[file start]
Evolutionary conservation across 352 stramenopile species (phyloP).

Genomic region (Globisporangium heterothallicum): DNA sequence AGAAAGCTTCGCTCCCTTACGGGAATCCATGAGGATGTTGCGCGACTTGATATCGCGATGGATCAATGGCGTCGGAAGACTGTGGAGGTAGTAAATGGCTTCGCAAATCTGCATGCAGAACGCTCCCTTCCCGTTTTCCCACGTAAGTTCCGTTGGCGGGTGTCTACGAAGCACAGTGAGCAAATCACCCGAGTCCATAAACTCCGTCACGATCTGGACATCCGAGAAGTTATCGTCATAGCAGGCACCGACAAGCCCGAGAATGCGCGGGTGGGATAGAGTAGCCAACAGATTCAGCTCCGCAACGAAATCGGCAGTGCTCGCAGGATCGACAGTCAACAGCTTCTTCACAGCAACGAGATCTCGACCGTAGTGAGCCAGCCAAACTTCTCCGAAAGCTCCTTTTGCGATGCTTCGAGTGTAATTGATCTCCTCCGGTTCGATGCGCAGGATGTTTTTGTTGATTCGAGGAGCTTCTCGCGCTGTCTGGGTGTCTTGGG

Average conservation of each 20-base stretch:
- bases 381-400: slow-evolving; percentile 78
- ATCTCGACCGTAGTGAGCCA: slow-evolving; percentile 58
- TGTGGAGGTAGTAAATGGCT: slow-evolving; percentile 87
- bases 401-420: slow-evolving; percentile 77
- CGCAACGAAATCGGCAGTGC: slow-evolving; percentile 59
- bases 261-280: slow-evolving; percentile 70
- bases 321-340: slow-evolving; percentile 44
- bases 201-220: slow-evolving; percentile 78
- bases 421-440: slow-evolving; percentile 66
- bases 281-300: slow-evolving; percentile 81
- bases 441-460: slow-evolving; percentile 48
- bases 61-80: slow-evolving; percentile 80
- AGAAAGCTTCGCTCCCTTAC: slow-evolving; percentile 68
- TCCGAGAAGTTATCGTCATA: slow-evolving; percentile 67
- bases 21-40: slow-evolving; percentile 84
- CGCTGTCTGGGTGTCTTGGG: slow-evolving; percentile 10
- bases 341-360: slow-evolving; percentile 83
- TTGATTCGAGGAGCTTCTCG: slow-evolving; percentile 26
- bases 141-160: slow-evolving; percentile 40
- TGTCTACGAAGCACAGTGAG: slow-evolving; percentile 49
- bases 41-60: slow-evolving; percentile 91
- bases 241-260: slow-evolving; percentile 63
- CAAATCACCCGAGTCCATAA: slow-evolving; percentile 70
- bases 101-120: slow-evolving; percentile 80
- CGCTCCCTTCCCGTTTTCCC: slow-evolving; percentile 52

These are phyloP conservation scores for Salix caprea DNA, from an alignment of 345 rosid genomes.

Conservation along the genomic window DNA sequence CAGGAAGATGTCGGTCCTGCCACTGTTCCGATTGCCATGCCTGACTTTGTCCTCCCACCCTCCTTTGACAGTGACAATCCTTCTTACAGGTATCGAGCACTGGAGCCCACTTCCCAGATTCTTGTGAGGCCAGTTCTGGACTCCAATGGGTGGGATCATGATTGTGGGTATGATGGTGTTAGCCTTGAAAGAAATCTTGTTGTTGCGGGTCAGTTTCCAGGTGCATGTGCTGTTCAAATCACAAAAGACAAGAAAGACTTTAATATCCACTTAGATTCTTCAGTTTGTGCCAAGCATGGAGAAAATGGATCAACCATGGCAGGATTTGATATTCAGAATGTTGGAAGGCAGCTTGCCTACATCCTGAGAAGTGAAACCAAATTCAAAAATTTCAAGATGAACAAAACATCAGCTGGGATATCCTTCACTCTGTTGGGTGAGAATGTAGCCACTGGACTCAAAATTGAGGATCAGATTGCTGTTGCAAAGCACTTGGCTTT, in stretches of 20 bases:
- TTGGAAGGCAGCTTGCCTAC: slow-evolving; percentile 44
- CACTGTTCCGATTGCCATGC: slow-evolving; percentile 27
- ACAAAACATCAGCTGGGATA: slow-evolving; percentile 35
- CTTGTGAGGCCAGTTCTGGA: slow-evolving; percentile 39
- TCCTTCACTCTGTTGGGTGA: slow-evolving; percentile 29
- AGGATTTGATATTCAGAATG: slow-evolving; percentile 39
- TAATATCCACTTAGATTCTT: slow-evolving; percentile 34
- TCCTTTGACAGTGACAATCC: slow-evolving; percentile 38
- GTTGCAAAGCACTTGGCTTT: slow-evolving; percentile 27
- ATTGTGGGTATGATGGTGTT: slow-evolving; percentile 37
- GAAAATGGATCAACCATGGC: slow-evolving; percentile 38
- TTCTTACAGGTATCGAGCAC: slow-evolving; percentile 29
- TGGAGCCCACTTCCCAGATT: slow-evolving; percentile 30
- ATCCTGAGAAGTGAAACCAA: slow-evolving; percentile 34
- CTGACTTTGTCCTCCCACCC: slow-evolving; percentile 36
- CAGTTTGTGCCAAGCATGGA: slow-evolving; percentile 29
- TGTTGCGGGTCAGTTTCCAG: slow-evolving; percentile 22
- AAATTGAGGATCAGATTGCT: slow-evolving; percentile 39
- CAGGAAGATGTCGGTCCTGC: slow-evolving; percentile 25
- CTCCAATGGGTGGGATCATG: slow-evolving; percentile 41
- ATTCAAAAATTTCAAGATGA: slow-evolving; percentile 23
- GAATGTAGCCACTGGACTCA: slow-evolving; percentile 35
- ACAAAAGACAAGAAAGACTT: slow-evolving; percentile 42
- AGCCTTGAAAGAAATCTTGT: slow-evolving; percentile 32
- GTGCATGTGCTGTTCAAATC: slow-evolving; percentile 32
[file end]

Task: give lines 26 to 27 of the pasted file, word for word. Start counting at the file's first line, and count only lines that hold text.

- CAAATCACCCGAGTCCATAA: slow-evolving; percentile 70
- bases 101-120: slow-evolving; percentile 80